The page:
The National League West just got a little less interesting. The San Diego Padres, rarely interesting enough to fill Petco on their own, traded Mat Latos to the Cincinnati Reds for quite the collection of players: Edinson Volquez, infielder Yonder Alonzo, right-hander Brad Boxberger and catcher Yasmani Grandal (the latter three were all top-10 prospects in the Reds’ system).
At first glance the Reds gave up a lot, but Latos leaves a huge void in his now former division. Not because of what he did on the field — actually, in the NL West he’s just another very good starter, since the bar’s set so high — but because of all the other stuff that surrounded Latos.
And we’re not even talking about his tattoos, or his wife Dallas’ ever-changing, always entertaining Twitter account.
Here are three of the most memorable moments of Latos’ Padres career for Giants fans (not including that time when Jonathan Sanchez hit a certain triple in a certain game in October, 2010):
1. Baseball, meet sunroof…
Most of you probably remember this story, but it’s still worth it to check out a classic passage from Extra Baggs:
Of course, I had to ask Latos about the baseball that hit Flemming’s car. He knows the story has been well circulated in San Francisco and he didn’t want to say much about it. But he swears that he sort of winged the ball underhanded as he was jogging off the field during batting practice and it took a pinball bounce off the concourse before landing in the players’ parking lot beyond the left field stands. He said he truly didn’t mean to inflict any damage on anything.
“I’ve heard people are saying I threw it over the Coke bottle. That’s not even close to true,” Latos said. “Look, people are going to believe whatever they want to believe. If they send me a bill, I’ll pay it. I’m sorry it happened and I’ll be responsible for it. But I didn’t know there was a parking lot back there. I wasn’t trying to throw it out of the stadium.”
The other day, I wrote that Latos received a bill. It turns out that wasn’t quite accurate. Flemming’s car is in the shop right now. The Giants finance department will receive the total repair cost, and eventually, forward it to the Padres.
The lesson learned?
“When you throw a ball in the stands,” said Latos, “Throw it to the guy in the first row.”
That being said, if this comment was accurate, Latos might have some anger management issues.
When Latos made these comments, Giants fans on Twitter had a field day:
“Baseball works in funny ways,” said Latos, now 0-4 with a 10.13 ERA over his past four starts. “The only way I could honestly put it is, we could be like the Giants and go and change our whole lineup, put guys with ‘San Francisco Giants’ across their jerseys. We didn’t.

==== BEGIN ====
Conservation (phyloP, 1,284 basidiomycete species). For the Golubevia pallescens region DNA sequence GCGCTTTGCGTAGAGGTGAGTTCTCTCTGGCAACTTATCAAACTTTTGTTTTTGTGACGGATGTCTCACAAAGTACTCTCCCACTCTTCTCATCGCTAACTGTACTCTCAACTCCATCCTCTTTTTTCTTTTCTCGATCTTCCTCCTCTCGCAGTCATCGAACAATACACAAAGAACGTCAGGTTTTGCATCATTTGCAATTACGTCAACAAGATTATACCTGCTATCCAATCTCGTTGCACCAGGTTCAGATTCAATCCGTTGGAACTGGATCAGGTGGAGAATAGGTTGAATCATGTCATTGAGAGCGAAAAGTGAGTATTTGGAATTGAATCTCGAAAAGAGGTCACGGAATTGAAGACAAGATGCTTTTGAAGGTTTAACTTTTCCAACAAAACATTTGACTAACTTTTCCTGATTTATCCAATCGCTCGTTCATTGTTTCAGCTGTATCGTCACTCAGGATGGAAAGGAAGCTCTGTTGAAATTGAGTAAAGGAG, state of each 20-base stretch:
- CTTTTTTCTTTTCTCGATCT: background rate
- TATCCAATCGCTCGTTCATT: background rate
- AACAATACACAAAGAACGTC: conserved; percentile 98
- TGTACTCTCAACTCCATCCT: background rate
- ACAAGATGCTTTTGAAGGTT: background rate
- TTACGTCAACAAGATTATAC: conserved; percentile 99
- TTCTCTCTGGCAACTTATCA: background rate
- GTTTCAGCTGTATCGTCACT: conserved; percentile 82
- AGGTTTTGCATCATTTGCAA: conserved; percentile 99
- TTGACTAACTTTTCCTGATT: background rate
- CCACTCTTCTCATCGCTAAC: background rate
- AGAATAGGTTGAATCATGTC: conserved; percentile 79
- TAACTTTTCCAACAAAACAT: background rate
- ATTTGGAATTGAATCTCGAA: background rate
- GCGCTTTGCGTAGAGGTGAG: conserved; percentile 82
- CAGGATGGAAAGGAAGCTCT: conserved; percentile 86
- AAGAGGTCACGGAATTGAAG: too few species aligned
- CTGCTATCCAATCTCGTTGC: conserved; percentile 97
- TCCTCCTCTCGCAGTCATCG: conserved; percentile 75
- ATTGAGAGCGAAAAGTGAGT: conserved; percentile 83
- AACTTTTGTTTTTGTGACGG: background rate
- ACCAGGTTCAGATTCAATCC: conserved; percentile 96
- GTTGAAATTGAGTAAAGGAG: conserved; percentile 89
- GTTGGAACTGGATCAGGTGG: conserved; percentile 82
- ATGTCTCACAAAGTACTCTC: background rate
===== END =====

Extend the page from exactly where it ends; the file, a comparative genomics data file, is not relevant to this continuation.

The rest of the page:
“We added two guys [Tejada and Ryan Ludwick, now hitting .221 with five homers in 54 games with the Padres]. We’ve been the same team all year. We haven’t just gone and grabbed guys from other teams.”
A new hashtag was born, which prompted this equally entertaining Latos response:
“I could care less about people in San Francisco, what they think and what they say,” he said. “Everybody is entitled to their opinion on everything. I could talk until I’m blue in the face about it. I’m sure Philly thinks the same thing. Florida probably thinks the same thing. People have their own opinions. Let them tweet about it.”
Latos does not like Twitter. This is something of a surprise. Twitter was made for Latos, who talks in short bursts faster than a court reporter types.
“It’s a waste of my time,” he said. “There’s no point. Twitter is nothing. Twitter is a bunch of people that get online and send a bunch of messages to one another that talk about professional sports and athletes and think what they say matters. Everybody’s a comedian on Twitter. Whatever.”
3. “I hate SF!”
This photo pretty much says it all:
A lot of Giants fans hated him right back, but I’ll miss the guy. While Giants fans are supposed to hate the Dodgers for reasons historical and provincial, and should hate the D-Backs because they crushed the Giants’ hopes of defending their 2010 World Series championship last season, Latos was a guy who was fun to hate.
He’s a very good pitcher who clearly relished facing San Francisco, and whether it was Buster Posey or Giants fans who got under his skin, it showed on the mound. Love Latos or hate him, the guy is the opposite of a generic starting pitcher. For that reason I’m going to miss watching him face the Giants four times a year, especially when the Giants go against the far less demonstrative Tim Stauffer, Clayton Richard, Dustin Moseley, Cory Luebke and Volquez. Who’s left on the Padres for Giants fans to get riled up over now? Cameron Maybin?